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Woodrow Hartzog is a Professor of Law at Boston University School of Law. His research focuses on law and policy issues related to privacy, digital technologies, and artificial intelligence. He is the author of Privacy’s Blueprint: The Battle to Control the Design of New Technologies, published in 2018 by Harvard University Press and co-author of Breached! Why Data Security Law Fails and How to Improve It, published in 2022 by Oxford University Press (with Daniel Solove).

Professor Hartzog is interested in evolving conceptualizations of privacy, data protection frameworks, and the rules around automation, algorithms, and robotics. His work has been published in numerous scholarly publications such as the Yale Law Journal, Columbia Law Review, California Law Review, and Michigan Law Review and popular publications such as BBC, CNN, The Guardian, Wired, Bloomberg, New Scientist, Slate, The Atlantic and The Nation.

He holds a Ph.D. in mass communication from the University of North Carolina at Chapel Hill, an LL.M. from the George Washington University Law School and a J.D. from Samford University’s Cumberland School of Law.


Scientific American

Data Vu: Why Breaches Involve the Same Stories Again and Again

BKC Faculty Associate Woodrow Hartzog writes about the repetitive mistakes made by organizations whenever a data breach or spill occurs. “The main plotline of so many data…

Jul 26, 2022

Breached! Why Data Security Law Fails and How to Improve It

Daniel Solove and Woodrow Hartzog have devised a series of recommendations to better Internet governance in "Breached! Why Data Security Law Fails and How to Improve It."

Mar 3, 2022
The University of Chicago Law Review

What is Privacy? That's the Wrong Question

Woodrow Hartzog writes that “Privacy is still a concept in disarray. But that’s okay."

Nov 24, 2021
Hello World

President Biden’s Executive Order on Big Tech

Woodrow Hartzog has a conversation about the impact of President Biden's new executive order. 

Jul 17, 2021

Who is at fault when systems powered by AI put humans in danger?

Woodrow Hartzog shares his "theory of fault" for autonomous system failures

Jun 24, 2021
The New York Times

What Happens When You Click ‘Agree’?

Woodrow Hartzog quoted by the New York Times editorial board

Jan 23, 2021
Los Angeles Times

Banning Trump from Twitter and Facebook isn’t nearly enough

Woodrow Hartzog and colleague argue social media companies should be held accountable

Jan 15, 2021
Oxford Business Law Blog

A Duty of Loyalty for Privacy Law

Scholars propose a "no conflict" rule for tech companies as a way to mitigate self-dealing behavior

Oct 28, 2020
The Boston Globe

Getting the First Amendment wrong

Woodrow Hartzog and Neil Richards argue that Clearview AI is wrongfully trying to use the First Amendment to ensure a freedom to surveil at will.

Sep 4, 2020
BKC Medium Collection

Beware of Apps Bearing Gifts in a Pandemic

Researchers share concerns about free services and public health interventions by tech companies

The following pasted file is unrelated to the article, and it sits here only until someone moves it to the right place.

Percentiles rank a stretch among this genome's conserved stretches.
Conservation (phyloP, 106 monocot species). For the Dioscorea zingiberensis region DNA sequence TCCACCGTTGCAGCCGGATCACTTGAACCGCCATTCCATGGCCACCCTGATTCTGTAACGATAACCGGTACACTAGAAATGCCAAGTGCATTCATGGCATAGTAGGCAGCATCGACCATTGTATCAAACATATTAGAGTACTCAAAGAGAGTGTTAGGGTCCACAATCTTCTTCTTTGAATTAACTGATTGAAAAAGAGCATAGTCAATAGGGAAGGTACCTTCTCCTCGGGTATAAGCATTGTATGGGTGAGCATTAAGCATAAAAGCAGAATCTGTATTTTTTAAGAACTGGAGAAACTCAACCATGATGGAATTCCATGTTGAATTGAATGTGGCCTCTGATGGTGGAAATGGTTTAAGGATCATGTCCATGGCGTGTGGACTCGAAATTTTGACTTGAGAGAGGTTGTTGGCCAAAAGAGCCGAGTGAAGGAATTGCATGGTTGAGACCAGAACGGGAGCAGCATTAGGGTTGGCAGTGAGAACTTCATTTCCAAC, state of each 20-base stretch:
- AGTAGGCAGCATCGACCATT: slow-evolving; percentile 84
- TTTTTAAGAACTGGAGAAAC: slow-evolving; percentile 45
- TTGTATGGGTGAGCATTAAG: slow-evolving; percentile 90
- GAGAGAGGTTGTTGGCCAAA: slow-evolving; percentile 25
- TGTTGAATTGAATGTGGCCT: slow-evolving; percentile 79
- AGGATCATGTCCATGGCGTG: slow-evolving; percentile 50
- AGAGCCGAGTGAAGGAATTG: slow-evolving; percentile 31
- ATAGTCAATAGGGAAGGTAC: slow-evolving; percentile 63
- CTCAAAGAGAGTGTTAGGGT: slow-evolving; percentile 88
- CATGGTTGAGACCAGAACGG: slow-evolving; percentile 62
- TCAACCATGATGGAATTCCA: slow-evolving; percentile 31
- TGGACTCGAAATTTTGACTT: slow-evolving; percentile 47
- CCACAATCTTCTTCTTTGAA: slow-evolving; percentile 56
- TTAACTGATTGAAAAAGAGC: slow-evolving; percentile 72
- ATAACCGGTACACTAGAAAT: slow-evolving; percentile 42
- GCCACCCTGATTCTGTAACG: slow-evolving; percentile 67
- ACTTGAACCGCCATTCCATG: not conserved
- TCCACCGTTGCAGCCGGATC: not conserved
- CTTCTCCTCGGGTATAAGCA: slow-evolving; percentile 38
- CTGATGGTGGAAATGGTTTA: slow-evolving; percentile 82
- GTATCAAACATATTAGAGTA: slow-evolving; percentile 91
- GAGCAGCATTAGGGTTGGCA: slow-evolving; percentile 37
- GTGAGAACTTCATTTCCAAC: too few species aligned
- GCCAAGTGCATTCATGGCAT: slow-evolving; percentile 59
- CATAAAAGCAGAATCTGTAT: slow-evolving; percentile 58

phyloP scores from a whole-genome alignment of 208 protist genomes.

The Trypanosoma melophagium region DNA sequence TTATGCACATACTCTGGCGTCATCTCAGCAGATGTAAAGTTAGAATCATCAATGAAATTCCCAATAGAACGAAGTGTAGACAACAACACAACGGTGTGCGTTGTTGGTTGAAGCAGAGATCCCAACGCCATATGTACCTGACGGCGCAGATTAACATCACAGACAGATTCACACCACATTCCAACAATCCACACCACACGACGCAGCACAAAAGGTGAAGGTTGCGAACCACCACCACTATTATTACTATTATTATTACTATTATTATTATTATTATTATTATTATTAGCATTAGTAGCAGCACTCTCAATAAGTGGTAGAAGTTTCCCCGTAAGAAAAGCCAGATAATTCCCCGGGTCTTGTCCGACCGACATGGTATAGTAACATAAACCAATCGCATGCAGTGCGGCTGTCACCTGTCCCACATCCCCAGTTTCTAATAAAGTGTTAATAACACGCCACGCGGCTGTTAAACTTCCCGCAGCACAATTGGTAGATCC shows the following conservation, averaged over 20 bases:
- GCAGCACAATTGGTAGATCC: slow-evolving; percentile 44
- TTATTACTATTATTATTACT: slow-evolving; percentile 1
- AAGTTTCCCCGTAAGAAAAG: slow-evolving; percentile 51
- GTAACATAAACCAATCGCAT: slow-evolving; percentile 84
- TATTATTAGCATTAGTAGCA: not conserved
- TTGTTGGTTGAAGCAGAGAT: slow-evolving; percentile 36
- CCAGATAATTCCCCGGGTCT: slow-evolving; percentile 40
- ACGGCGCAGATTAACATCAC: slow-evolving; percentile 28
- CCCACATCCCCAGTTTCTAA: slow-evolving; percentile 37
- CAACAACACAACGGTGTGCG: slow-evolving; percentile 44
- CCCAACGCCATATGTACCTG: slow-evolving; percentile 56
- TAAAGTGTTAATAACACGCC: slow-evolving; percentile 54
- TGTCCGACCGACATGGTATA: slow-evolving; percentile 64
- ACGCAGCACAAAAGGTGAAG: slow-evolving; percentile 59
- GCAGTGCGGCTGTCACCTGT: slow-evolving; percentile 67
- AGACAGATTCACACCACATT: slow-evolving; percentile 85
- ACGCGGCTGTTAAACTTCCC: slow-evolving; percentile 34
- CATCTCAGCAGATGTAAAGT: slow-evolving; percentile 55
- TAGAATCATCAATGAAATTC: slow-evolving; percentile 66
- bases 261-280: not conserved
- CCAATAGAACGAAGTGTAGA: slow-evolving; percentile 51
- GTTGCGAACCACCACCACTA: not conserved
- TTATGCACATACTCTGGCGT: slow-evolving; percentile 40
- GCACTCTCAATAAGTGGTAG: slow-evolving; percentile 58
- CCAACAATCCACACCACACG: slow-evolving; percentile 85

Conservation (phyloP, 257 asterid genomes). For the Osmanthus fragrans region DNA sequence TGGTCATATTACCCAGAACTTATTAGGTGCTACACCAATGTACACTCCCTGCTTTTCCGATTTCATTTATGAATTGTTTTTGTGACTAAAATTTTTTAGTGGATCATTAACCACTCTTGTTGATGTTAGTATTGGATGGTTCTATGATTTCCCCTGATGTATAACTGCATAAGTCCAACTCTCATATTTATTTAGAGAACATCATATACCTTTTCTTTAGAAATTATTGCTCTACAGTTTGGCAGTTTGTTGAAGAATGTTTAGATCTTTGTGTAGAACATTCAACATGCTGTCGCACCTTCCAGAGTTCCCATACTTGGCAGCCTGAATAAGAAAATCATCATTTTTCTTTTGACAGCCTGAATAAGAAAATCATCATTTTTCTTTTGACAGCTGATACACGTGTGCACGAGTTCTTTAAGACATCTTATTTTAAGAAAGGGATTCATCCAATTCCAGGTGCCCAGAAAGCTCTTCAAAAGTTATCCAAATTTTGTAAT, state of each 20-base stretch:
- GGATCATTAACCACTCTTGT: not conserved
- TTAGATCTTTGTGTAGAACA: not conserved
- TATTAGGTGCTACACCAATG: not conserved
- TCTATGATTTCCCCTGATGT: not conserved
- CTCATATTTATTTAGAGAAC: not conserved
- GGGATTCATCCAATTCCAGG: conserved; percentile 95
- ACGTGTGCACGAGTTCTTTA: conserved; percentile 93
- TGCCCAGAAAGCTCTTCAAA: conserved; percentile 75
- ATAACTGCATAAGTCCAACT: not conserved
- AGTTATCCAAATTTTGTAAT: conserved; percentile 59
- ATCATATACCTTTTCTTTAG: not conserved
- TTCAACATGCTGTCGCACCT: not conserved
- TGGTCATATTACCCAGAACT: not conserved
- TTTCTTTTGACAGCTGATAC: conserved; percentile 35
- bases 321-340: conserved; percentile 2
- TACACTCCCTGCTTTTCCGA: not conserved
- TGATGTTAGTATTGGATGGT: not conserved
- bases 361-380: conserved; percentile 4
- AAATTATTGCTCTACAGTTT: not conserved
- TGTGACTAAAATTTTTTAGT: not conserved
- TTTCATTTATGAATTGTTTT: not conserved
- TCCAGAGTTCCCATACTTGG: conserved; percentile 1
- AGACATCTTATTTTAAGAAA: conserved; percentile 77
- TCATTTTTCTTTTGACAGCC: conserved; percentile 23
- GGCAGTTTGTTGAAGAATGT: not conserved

Aug 18, 2020
Justice Collaborative Institute

The Case for Banning Law Enforcement From Using Facial Recognition Technology

New Report from Woodrow Hartzog & Evan Selinger

Aug 4, 2020

The dangers of tech-driven solutions to COVID-19

Woodrow Hartzog co-authors essay warning of dangers, offering suggestions for tech and COVID-19

Jun 17, 2020
LA Times

Coronavirus tracing apps are coming. Here’s how they could reshape surveillance as we know it.

Woodrow Hartzog warns about the long-term consequences of the apps

May 12, 2020
New York Daily News

We need disease surveillance, not a surveillance state

Woodrow Hartzog and Evan Selinger argue against using facial recognition to combat COVID-19

May 11, 2020

Why Europe's GDPR magic will never work in the US

Woodrow Hartzog argues that any US version of GDPR would, in practice, be something of a GDPR-lite.

Feb 20, 2020
The New York Times

The Secretive Company That Might End Privacy as We Know It

Faculty associate Woodrow Hartzog spoke to the New York Times about the harrowing consequences of facial recognition

Jan 18, 2020
The New York Times

What Happens When Employers Can Read Your Facial Expressions?

The benefits do not come close to outweighing the risks, writes Woodrow Hartzog

Oct 17, 2019

Why You Can’t Really Consent to Facebook’s Facial Recognition

While the social media platform’s latest approach to facial recognition appears to respect user’s choices, the offer is so tainted we can’t truly agree to it

Sep 30, 2019
Washington Post

It’s time to try something different on Internet privacy

"US lawmakers need to embrace a different approach to Internet privacy based around the concept of trust, rather than the failed concepts of notice and choice."

Dec 19, 2018

Stop Saying Privacy in Dead

Privacy still exists. You just have to know where to look for it so you know what to fight for.

Oct 11, 2018


Mar 5, 2019 @ 12:15 PM

Privacy’s Blueprint

The Battle to Control the Design of New Technologies

PODCAST & VIDEO: The dominant model for regulating privacy focuses on giving people control over their information and regulating data practices. This focus ignores the role that…